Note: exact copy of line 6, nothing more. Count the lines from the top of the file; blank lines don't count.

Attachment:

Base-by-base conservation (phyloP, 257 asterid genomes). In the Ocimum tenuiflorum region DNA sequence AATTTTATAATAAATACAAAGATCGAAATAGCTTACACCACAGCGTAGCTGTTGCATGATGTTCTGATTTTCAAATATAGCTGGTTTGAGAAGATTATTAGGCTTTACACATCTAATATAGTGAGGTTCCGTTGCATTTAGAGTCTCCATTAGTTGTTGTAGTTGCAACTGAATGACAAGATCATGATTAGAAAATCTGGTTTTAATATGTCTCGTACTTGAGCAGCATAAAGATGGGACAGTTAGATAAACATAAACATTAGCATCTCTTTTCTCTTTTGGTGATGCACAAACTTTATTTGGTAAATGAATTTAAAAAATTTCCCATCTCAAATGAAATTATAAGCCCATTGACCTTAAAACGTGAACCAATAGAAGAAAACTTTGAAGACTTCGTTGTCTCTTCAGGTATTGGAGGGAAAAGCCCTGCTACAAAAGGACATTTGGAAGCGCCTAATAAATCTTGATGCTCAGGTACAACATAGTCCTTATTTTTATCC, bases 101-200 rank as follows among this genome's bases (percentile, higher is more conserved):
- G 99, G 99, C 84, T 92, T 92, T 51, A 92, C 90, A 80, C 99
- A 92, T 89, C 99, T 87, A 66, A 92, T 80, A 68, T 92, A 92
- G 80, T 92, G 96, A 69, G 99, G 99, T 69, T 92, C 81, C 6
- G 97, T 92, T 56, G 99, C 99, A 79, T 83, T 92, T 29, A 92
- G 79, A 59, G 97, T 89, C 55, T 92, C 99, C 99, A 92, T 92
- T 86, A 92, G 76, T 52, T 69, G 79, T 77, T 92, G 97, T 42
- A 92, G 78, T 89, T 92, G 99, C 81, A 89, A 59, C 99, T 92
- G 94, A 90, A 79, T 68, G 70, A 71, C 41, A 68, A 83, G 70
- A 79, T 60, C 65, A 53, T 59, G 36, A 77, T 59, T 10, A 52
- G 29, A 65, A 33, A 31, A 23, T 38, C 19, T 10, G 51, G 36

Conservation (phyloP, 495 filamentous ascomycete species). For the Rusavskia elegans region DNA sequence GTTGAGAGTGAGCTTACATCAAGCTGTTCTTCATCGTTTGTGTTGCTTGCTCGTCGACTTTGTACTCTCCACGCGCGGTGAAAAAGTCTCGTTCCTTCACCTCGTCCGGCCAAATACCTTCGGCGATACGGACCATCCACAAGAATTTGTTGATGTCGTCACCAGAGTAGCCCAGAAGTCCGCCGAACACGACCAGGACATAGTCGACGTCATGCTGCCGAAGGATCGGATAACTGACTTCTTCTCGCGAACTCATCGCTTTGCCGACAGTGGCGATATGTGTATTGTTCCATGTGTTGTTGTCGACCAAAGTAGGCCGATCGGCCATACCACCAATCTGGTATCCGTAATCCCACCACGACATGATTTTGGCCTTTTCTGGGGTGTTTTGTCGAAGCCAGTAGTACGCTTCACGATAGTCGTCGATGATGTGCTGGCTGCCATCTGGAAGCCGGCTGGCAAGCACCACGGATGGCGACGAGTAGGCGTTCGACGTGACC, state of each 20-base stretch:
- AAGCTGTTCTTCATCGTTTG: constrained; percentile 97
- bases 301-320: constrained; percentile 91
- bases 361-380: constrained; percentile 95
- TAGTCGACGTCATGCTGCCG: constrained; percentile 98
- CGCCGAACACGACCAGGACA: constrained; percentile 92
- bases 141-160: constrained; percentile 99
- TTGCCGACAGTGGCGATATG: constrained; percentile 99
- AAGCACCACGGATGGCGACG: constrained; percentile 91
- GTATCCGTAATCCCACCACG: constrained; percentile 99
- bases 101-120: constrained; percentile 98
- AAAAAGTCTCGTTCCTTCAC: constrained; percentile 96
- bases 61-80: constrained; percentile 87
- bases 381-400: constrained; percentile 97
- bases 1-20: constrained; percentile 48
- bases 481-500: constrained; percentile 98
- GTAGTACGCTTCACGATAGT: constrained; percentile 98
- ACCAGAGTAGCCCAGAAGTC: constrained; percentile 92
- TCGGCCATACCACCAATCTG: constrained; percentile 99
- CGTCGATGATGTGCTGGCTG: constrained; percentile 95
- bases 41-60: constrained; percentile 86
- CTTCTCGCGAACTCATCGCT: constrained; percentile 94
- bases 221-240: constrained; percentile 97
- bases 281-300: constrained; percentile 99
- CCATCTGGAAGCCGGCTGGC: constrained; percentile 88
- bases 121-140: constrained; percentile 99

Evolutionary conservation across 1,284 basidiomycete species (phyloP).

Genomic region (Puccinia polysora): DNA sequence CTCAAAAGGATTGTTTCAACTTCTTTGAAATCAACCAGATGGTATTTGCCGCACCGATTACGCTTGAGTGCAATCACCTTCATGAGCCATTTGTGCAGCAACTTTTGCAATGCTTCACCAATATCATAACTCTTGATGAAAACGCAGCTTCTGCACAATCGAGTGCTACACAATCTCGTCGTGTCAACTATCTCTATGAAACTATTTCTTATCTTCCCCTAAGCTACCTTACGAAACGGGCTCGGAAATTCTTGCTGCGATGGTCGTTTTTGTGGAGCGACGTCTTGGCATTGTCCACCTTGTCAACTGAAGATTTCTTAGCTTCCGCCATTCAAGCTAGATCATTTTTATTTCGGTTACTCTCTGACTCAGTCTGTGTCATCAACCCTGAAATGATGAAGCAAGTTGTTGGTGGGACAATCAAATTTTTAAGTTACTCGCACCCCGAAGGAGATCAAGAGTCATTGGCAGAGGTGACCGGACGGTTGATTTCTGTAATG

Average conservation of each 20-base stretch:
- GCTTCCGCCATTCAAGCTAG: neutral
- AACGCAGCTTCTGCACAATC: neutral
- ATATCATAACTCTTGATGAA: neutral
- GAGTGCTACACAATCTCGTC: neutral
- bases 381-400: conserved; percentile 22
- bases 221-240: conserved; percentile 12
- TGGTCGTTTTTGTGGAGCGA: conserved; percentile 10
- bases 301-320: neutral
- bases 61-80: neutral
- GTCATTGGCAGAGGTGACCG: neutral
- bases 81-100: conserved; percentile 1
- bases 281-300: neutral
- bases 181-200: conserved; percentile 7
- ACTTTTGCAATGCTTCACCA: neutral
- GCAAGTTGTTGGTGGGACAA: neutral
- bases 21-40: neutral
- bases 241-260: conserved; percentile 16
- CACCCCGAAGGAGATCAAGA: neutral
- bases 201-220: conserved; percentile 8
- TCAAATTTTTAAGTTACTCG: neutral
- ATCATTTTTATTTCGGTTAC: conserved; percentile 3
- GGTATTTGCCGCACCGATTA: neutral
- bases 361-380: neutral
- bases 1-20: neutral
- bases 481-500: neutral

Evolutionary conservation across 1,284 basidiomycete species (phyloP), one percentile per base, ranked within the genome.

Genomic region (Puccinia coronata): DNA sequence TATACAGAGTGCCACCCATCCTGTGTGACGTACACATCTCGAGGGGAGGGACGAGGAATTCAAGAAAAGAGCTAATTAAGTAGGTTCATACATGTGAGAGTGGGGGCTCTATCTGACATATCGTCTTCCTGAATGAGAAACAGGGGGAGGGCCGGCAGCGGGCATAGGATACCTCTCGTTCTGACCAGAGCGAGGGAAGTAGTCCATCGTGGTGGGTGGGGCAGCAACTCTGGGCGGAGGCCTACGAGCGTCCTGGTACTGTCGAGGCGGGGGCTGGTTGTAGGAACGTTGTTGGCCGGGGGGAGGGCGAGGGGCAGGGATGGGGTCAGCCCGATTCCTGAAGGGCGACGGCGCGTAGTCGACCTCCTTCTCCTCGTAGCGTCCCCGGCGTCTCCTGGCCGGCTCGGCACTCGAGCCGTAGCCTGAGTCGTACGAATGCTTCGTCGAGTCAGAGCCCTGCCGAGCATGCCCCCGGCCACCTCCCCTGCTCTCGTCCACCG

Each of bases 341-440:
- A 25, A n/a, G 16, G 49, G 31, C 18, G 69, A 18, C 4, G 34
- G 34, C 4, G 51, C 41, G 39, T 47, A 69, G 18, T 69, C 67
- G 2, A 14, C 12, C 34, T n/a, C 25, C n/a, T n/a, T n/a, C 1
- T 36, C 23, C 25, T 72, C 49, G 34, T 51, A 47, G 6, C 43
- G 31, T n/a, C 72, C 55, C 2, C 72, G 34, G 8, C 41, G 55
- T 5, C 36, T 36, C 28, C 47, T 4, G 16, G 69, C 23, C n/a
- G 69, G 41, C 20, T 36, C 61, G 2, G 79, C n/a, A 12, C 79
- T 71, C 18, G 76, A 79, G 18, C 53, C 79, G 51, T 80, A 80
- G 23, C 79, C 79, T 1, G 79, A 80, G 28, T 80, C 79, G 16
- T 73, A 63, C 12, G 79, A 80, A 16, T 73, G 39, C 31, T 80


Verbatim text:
- G 79, A 59, G 97, T 89, C 55, T 92, C 99, C 99, A 92, T 92